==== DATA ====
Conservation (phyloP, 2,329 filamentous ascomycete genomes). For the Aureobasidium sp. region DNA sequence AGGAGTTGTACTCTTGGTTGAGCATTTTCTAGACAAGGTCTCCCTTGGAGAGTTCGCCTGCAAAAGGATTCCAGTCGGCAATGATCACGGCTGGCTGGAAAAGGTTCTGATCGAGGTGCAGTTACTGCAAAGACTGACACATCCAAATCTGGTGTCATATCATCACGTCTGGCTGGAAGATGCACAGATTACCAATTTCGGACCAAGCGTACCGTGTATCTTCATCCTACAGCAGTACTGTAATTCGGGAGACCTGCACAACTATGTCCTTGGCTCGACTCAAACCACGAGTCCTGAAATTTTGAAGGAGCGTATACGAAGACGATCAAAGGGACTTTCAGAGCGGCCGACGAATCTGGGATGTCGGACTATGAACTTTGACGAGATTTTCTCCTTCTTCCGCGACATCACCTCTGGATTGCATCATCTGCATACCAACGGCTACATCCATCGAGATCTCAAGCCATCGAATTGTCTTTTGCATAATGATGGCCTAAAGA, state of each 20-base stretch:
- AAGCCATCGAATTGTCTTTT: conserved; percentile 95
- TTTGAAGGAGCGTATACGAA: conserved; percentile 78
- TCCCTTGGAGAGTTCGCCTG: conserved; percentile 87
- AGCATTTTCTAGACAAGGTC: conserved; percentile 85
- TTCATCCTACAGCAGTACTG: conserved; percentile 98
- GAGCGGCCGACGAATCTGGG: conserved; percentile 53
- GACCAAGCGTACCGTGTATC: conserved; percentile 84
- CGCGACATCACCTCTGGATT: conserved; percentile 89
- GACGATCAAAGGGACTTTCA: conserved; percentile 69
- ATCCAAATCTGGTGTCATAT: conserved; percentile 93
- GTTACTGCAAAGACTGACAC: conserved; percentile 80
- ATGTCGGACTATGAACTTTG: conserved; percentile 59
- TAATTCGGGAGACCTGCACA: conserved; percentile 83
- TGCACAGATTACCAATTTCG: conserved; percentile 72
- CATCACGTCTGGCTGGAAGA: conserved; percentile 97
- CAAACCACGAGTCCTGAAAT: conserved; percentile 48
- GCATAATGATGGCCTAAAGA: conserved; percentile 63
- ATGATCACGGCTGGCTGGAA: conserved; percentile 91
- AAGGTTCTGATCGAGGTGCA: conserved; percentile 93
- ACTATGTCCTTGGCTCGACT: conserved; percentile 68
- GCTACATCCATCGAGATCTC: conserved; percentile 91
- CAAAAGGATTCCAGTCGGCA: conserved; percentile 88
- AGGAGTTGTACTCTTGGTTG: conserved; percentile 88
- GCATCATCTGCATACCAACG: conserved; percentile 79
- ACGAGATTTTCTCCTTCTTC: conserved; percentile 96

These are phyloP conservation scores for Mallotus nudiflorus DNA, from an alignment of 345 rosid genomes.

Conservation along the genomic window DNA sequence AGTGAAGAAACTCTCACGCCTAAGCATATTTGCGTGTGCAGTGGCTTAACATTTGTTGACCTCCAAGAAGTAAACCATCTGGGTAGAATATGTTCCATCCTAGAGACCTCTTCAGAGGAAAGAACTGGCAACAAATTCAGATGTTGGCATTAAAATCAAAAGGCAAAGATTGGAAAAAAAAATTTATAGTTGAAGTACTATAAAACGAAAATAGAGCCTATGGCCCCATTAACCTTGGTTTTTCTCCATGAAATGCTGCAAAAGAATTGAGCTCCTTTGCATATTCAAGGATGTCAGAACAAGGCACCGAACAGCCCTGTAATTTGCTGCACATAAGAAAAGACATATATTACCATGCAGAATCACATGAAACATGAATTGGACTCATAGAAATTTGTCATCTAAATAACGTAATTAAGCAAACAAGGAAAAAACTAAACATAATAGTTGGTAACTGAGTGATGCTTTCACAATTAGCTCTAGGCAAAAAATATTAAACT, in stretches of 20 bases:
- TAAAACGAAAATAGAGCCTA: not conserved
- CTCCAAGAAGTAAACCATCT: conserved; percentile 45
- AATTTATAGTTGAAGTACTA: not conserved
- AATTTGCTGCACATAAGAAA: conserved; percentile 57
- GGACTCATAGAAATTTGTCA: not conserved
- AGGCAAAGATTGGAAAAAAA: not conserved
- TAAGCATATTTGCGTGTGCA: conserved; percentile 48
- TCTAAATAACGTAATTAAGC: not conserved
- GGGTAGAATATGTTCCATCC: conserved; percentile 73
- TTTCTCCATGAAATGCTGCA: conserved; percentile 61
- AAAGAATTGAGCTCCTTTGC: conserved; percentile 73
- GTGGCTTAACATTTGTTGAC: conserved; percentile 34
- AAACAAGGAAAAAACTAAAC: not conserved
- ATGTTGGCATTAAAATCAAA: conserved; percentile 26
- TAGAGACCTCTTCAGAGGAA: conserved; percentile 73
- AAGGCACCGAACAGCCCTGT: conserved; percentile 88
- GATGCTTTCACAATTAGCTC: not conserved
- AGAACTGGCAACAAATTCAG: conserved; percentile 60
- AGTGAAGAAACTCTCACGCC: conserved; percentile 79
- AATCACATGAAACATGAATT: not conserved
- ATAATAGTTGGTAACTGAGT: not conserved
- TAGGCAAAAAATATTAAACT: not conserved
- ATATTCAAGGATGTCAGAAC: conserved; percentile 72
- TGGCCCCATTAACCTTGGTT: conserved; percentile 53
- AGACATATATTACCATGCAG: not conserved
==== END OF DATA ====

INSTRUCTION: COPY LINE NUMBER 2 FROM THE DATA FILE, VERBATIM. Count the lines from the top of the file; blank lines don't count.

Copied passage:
- AAGCCATCGAATTGTCTTTT: conserved; percentile 95